Part 4: Keep yourself covered with NCover
This post will describe how tests are setup within Kino. If you haven’t already you can download the source from here, play around and tell me what you think.
What is the motivation?
What motivates you to do unit testing? Is it to see gray dots turn green, or the ability to do major refactoring without breaking functionality. Maybe it is the overall quality improvement of your code that motivates you. For me it is how unit tests make it visible how extremely hard it is to write high quality code. One of the best motivators for any kind of work is watching your progress, a thing that can be hard when it comes to software development, and even harder when it comes to testing. To be able to measure progress you'll have to know when you're done, and when are you really done with testing? What does it take for you to say, I've tested enough. Let's move on.
Different kinds of tests
Normally you have two kinds of tests in your development environment. Unit tests are the ones I described in my previous post where you test the behavior of individual units of the program. Integration tests are testing that units work well together. An example of integration test in Kino would be the RssDocumentTest.WriteToTest.SerializedXmlConformsToSchema. This test creates an RssDocument, serializes it to Xml, and then validates it to the RSS 2.0 specification schema. This test involves pretty much the whole RSS namespace and is a good representation of an integration test. Though system tests and acceptance tests are very important I would most often leave these to the client. They can make decisions about how much acceptance they need before a release, or if they want to do performance testing on a regular basis. These are the kind of tests that will verify the system and not inflict changes on the code base with such impact as unit/integration tests. Unit testing and integration testing are the things that you as a developer should focus on in your daily work because it is as close to the source as you get.
When you are done with unit testing
Writing unit tests is a paradox. You write them to spend less time on maintenance, but if you write too many tests or if you do it wrong you could end up spending more time on maintaining unit tests than you would maintaining a legacy system. Testing every behavior in your system is really not an option. Any system is like a tree. There is a trunk in your code that a majority of the system calls will traverse. Some system calls will deviate from the trunk and choose to go through one of the smaller branches, but this is quite unusual and that is why the branches are much thinner than the trunk. Most of the bugs you'll find in a program will be in the trunk, because this is where the majority of the system calls take place. There will be just as many bugs in the branches, but some of these bugs may stay hidden for years before they turn up. The technique you should focus on in your testing is to make sure the trunk is as bug free as possible and with as high quality as possible. Then you can take care of the special cases as they turn up. Don't live with the illusion that you will write a completely bug free program.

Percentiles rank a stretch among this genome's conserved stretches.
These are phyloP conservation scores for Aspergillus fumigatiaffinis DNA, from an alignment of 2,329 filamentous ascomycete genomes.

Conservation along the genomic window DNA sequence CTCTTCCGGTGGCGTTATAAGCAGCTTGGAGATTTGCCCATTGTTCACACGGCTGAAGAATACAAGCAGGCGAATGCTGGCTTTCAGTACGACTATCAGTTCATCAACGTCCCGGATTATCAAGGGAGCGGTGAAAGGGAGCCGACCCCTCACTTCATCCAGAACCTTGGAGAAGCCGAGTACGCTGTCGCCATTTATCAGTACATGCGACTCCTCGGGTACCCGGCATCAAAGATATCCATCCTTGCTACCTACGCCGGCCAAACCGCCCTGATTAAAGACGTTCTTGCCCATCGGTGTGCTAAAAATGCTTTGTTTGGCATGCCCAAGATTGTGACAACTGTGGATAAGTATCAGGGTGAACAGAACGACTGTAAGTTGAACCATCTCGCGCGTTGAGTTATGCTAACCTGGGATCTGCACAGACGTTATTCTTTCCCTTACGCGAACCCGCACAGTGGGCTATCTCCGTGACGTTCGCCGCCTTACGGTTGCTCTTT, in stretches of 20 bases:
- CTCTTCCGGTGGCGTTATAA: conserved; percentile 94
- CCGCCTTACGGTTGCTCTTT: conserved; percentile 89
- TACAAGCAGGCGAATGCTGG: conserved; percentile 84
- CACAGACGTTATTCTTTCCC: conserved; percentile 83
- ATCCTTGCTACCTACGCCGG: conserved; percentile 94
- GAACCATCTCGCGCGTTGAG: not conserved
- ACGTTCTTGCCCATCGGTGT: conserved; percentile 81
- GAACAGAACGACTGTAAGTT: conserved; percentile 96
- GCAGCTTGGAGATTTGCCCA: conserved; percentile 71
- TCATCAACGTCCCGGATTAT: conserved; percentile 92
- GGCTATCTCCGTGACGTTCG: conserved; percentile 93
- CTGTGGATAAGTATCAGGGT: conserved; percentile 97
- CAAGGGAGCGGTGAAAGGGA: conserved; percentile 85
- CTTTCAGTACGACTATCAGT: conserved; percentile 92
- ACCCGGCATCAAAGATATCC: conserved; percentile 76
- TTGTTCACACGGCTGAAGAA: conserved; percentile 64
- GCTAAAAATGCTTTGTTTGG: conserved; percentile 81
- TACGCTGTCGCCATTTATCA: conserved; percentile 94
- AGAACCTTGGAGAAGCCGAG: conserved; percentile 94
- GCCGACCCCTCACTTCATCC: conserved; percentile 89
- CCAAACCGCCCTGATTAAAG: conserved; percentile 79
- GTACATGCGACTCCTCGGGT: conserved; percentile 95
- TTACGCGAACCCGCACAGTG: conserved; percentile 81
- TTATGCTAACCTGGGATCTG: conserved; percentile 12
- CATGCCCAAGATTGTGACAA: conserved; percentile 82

Finding the trunk of your program
You should know where the trunk of your program is because you wrote the code, right? It is not always that easy, and you will need a tool that can show you this information. One such tool is NCover.
What is NCover?
NCover is a tool that will hook up any process and track what code that process traverses in your program. By monitoring unit tests, integration tests and also acceptance tests you can make sure that you know where the trunk of your program is. This will give you a rough idea of what to tests. Test to know what to test, is he mad? No, testing is an incremental process where you learn more and more about your system for every test you write. As you start writing your tests you have limited knowledge of what to test, but this will become much clearer along the path.
Above is the result of NCover monitoring my source code while doing functional testing (running Kino through IIS and start clicking around). The number next to the code is tells me how many times the program has been there. A higher number will indicate that this is definitely part of the trunk of the program and here I should focus my testing.
Measure unit test coverage with NCover
When you run NCover on your unit test runner you will get a clear view on what you've really tested. You'll also get a report on how much of your assemblies you've covered with your unit tests. This is an important aspect in unit testing, indeed but not really as important as knowing what to test. 100% coverage is not always a good thing.
For every test you write you close your test suite closer to the system under test. This will make maintenance harder, because if you change any code in your SUT, you will definitely break some tests. This anti-pattern is called "the fragile test". The conclusion here is that you should use a coverage tool to make sure that you test the right things, and you should focus your testing where it is needed the most. Even with a very small amount of tests and a thought through test strategy you will reach 91% coverage without any tears (except those of joy). I will get back to NCover to review its features in a future article.